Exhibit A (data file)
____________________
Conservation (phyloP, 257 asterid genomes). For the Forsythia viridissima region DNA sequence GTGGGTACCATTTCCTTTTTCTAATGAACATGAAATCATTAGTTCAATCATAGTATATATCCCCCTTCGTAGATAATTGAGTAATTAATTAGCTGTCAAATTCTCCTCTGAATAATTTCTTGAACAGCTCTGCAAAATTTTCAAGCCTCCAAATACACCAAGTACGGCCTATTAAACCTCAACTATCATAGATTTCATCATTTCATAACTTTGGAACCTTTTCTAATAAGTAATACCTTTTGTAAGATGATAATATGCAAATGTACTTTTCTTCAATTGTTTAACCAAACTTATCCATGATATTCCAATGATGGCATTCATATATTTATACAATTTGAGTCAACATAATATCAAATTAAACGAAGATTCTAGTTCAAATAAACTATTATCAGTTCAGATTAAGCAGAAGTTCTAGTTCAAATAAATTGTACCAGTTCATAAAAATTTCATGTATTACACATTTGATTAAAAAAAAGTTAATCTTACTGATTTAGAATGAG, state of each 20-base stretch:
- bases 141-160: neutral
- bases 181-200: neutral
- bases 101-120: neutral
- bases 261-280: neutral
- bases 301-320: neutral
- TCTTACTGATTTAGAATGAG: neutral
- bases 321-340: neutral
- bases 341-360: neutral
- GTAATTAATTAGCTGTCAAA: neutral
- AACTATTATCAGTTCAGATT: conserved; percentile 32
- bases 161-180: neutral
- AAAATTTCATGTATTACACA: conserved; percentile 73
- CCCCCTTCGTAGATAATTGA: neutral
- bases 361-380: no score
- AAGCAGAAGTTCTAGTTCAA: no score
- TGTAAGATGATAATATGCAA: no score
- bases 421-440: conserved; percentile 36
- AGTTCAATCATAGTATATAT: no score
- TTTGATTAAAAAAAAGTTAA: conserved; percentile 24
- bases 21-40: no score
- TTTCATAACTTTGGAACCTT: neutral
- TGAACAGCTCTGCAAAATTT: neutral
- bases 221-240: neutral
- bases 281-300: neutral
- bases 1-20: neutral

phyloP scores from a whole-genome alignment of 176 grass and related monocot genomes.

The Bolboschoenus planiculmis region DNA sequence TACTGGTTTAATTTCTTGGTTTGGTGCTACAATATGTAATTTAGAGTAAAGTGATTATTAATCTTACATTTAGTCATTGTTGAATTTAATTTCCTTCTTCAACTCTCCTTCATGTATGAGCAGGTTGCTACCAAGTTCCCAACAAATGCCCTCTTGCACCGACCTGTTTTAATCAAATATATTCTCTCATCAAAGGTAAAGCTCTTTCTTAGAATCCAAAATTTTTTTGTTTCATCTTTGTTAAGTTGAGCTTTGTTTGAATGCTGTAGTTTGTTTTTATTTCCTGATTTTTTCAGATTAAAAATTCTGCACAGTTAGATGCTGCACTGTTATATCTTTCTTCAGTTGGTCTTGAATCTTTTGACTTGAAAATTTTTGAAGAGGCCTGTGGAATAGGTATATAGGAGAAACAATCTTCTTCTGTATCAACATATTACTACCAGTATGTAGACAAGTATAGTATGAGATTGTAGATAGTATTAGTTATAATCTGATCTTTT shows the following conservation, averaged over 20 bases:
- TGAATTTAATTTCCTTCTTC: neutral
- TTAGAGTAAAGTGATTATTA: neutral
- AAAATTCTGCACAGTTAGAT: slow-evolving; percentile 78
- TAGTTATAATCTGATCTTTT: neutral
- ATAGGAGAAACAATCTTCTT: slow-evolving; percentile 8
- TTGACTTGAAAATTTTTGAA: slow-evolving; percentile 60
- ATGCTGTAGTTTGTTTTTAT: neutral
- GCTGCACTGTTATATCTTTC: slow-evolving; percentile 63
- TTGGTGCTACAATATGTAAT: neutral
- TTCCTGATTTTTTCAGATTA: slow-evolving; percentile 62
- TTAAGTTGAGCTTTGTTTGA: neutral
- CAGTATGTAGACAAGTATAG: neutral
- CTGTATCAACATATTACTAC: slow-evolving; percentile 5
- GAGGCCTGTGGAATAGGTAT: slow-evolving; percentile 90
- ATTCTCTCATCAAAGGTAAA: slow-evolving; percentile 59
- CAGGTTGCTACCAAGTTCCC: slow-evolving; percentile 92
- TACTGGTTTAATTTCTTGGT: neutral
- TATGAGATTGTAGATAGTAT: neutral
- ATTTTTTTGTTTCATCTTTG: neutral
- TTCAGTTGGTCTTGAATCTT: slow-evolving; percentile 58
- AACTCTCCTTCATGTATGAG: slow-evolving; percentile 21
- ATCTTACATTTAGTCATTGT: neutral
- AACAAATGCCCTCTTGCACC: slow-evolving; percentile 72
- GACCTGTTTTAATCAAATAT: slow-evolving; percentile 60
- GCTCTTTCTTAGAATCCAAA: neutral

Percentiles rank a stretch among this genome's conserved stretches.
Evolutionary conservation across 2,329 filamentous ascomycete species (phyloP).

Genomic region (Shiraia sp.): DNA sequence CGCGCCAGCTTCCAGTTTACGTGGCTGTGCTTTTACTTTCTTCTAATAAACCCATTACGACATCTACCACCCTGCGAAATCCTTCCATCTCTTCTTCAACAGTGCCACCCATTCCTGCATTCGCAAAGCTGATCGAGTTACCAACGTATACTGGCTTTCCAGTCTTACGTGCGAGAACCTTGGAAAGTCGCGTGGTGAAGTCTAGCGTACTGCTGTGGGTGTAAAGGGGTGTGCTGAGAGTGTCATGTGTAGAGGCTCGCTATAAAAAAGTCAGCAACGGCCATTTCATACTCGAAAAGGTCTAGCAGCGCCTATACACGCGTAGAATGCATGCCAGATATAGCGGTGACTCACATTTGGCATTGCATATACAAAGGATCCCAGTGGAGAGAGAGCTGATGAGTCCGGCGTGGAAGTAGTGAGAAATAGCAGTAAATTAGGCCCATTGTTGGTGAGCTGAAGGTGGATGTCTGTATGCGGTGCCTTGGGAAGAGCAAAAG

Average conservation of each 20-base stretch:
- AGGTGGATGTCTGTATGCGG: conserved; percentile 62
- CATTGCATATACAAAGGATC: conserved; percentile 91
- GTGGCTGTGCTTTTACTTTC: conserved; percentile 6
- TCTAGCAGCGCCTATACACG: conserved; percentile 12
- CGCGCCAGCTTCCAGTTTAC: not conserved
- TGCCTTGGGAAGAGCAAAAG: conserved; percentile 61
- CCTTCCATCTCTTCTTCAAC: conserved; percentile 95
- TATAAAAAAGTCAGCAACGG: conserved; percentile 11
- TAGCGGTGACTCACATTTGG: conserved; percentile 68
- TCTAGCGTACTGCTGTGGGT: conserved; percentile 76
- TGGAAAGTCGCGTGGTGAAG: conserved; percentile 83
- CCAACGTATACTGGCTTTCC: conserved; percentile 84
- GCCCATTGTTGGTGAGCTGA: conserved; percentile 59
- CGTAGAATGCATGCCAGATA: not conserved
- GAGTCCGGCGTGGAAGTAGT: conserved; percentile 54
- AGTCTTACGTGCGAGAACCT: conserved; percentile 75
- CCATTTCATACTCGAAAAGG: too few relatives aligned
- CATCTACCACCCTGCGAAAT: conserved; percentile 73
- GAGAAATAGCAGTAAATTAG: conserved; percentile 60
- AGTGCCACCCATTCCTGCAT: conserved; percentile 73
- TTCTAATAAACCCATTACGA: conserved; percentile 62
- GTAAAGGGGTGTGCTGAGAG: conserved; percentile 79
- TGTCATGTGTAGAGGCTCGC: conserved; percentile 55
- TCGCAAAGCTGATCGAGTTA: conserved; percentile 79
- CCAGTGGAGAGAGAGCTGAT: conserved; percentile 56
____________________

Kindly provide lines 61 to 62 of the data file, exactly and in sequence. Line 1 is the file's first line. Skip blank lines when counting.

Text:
- TCTAGCAGCGCCTATACACG: conserved; percentile 12
- CGCGCCAGCTTCCAGTTTAC: not conserved